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The Harvard girl?

Controversy over Taiwanese star Fan Wei-chi’s credentials

Fan-Wei-chi-w

Who is she?

Born in Ohio, Fan Wei-chi, 43, moved to Taiwan when she was six. She got her start in the entertainment industry when she was signed to a Taiwanese record label aged 23. She released her debut album the following year and dabbled in acting (mainly in TV series). She was also the host of variety show Bang Bang Tang on Channel [V] in Taiwan.

Why is she in the news?

Last week, a story about Fan’s academic credentials became one of the most talked-about news items on the Chinese internet. For a long time, it was believed that Fan had graduated from Harvard University but the article revealed that in reality, she went to Harvard Extension School, which is far less competitive. The article also said she never graduated from the school.

Fan had on various occasions been represented as having a bachelors degree from the Ivy League institution. Back in 2000, when she was promoting her first album, the record label described the singer as a “Harvard top student”. Separately, when show hostess Yang Lan (also known as China’s Oprah) expressed admiration for her being admitted to Harvard, the singer added to the misconception by agreeing, “it was very hard to get in”. In other interviews, Fan had also admitted that she felt “very proud” to have been able to go to Harvard.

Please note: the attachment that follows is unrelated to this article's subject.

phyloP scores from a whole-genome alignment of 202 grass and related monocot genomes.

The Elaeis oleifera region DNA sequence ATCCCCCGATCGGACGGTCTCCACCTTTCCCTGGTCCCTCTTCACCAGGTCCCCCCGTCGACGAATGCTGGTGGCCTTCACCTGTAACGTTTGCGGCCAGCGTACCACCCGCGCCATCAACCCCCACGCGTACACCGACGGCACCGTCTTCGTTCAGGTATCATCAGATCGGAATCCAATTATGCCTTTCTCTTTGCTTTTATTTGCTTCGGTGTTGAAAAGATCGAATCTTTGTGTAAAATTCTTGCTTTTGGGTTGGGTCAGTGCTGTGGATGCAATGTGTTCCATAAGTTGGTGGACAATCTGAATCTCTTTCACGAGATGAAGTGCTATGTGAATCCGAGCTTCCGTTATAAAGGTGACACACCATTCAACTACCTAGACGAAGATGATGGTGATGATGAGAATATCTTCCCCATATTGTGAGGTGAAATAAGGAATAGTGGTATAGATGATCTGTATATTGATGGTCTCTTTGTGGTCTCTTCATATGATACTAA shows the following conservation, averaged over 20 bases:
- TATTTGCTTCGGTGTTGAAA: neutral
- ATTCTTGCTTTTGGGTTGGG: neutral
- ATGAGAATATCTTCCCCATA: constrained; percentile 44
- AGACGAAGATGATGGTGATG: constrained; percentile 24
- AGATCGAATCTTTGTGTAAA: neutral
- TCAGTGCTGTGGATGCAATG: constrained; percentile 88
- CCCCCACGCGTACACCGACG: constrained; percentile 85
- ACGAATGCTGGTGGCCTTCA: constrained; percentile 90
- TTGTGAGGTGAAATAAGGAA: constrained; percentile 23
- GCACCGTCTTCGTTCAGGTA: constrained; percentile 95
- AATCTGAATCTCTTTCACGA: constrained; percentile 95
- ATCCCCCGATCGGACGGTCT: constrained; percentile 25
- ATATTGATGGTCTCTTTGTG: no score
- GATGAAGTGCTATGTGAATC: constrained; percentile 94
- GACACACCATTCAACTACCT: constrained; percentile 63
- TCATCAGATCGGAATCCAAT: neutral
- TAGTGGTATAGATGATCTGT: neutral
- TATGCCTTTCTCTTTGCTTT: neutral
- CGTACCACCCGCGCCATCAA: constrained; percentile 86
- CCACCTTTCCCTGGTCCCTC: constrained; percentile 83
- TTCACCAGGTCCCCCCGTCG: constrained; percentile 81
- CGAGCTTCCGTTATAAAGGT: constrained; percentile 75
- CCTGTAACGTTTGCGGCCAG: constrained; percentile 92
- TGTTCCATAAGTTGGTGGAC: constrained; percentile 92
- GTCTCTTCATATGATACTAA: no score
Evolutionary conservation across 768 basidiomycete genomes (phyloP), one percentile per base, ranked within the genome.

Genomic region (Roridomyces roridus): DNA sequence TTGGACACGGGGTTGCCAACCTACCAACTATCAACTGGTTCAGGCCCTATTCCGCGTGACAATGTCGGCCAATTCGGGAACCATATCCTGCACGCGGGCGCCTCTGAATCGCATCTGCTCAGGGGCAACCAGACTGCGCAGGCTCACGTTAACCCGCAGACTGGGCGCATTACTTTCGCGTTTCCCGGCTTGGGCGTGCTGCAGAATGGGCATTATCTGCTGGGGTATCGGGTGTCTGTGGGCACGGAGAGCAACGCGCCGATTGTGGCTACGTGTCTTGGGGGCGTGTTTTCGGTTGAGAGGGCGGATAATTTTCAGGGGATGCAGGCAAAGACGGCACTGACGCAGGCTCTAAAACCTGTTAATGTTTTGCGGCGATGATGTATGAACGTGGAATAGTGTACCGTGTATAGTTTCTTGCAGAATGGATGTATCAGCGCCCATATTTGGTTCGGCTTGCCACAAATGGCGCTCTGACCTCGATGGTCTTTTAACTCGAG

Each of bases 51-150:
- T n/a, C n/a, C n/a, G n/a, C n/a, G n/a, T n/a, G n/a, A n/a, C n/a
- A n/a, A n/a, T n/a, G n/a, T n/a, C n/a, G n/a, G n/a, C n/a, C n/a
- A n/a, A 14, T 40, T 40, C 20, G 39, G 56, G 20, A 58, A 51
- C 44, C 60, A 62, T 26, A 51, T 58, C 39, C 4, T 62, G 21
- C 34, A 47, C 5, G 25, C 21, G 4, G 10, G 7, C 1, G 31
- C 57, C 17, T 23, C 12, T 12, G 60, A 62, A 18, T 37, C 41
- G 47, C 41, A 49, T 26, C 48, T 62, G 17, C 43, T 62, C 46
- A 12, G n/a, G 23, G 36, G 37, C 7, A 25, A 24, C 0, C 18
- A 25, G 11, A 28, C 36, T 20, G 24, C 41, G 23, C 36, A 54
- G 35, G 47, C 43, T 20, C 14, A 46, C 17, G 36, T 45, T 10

In response to the online furore, Fan went on weibo saying she felt “too lazy to rebut” the report but she also doesn’t want to be subjected to “sour netizens’ mockery and criticisms”. During a public appearance, she told the media: “In the past people have called me a xue ba [a term that describes students with excellent grades], but I never once said that I graduated [from Harvard]. At the time, I agree that my answer wasn’t very good. But I wasn’t trying to cover up. Harvard extension school shares the same campus, offers the degree and takes the same class as Harvard University. It is not what people say it is – ‘a cram school’ – as some think. People should also not judge me for that.”

But netizens were not so sympathetic. “Why is Fan Wei-chi complaining? In all the years when her education was brought up, wasn’t she happily lapping up all the attention and the image that she was a ‘highly educated golden girl’? At least, she never corrected the public for the misunderstanding,” one wrote.

“To rationalise your behaviour will only attract greater resentment from netizens. In today’s highly developed society, it is a matter of time before your lies are uncovered. Only if you face the world with sincerity and truthfulness will you win our trust and respect,” another suggested.

Not a first?

Fan is not the first celebrity this year to be accused of misrepresenting their academic credentials. Zhai Tianlin, an actor with a reputation as one of the best educated people in his profession, was found to have committed plagiarism in February. The 32 year-old had been accepted for a post-doctoral research programme at Peking University after obtaining a PhD at the Beijing Film Academy last year. A weibo user then found that one of Zhai’s academic papers was 40% ‘similar’ to an article published in an academic journal in 2006 and Zhai had submitted it to examiners without any citations. The actor has since pleaded guilty and apologised (see WiC445). Peking University also withdrew its offer of a place on its programme.


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